If you have a strapping, energetic baby, you may consider using cotton to keep arms and legs from escaping. Even swaddling blankets have fasteners like velcro or zippers to make sure the swaddle blankets stay safe and secure. 

During the warmer months, muslin can help keep your sweet one cool and comfortable. 

Swaddle The Right Way

Swaddling blankets, also commonly referred to as receiving blankets, come in various patterns and colors. Next, comes the actual swaddling. In the hospital, you were probably amazed at how perfect the nurses could wrap your little one—a neat, little package with a cute, squishy face peeking out. 

We are here to explain the steps of swaddling your little one:

  • First, smooth your blanket out and slightly fold down the top corner. Place your sweet one on the folded corner. Align their shoulders with the straight edge of the fold. 
  • Next, pick up the left or right corner. Bring the blanket across the baby’s body and tuck under them. Make sure you leave the opposite arm free. If your baby is a squirmy worm, you may need to hold your baby in place with one hand.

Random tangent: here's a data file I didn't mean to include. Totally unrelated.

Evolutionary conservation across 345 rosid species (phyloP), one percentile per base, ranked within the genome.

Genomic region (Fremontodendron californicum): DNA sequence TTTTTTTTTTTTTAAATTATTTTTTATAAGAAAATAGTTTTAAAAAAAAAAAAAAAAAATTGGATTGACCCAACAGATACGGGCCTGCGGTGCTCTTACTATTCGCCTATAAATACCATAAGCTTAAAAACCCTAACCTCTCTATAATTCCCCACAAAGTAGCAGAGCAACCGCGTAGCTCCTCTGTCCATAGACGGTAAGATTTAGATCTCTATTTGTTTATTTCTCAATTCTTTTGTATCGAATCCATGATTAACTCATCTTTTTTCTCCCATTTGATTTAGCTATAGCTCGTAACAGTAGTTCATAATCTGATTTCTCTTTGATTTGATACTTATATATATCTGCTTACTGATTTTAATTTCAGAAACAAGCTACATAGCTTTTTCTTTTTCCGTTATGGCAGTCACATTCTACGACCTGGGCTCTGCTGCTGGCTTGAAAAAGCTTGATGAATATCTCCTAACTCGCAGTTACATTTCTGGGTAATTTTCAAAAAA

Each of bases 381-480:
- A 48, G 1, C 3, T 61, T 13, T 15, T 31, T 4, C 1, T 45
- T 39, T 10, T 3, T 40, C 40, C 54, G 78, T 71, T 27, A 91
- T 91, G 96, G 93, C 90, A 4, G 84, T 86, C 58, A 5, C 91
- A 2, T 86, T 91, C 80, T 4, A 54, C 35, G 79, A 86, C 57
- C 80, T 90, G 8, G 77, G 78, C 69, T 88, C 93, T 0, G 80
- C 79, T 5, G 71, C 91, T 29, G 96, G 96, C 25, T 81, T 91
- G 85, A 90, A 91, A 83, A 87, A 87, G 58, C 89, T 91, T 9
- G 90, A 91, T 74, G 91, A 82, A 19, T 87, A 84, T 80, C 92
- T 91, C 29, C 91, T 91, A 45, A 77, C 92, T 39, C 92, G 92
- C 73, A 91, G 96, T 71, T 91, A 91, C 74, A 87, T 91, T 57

• Pick up the bottom corner from your baby’s left side over your baby’s feet, and tuck that corner into the part you just wrapped over your baby in a diamond shape form.
  • Lastly, pick up the other corner bottom of the blanket and wrap it across your baby’s body. This will cover their free arm. Only their head and neck will be out. 
  • Presto! Your baby is snug, safe, and ready for snoozing. Just remember to check for any signs of sweating, such as damp hair and rapid breathing.

It is important to mention that you do not want to swaddle your baby too tight. It should be snug, but if your baby cannot move their legs, you will want to loosen the swaddle a little. You’ll want your baby to be able to move their hips freely as well. If the swaddle is too tight, it could cause hip problems later. 

Listen To Your Baby’s Reactions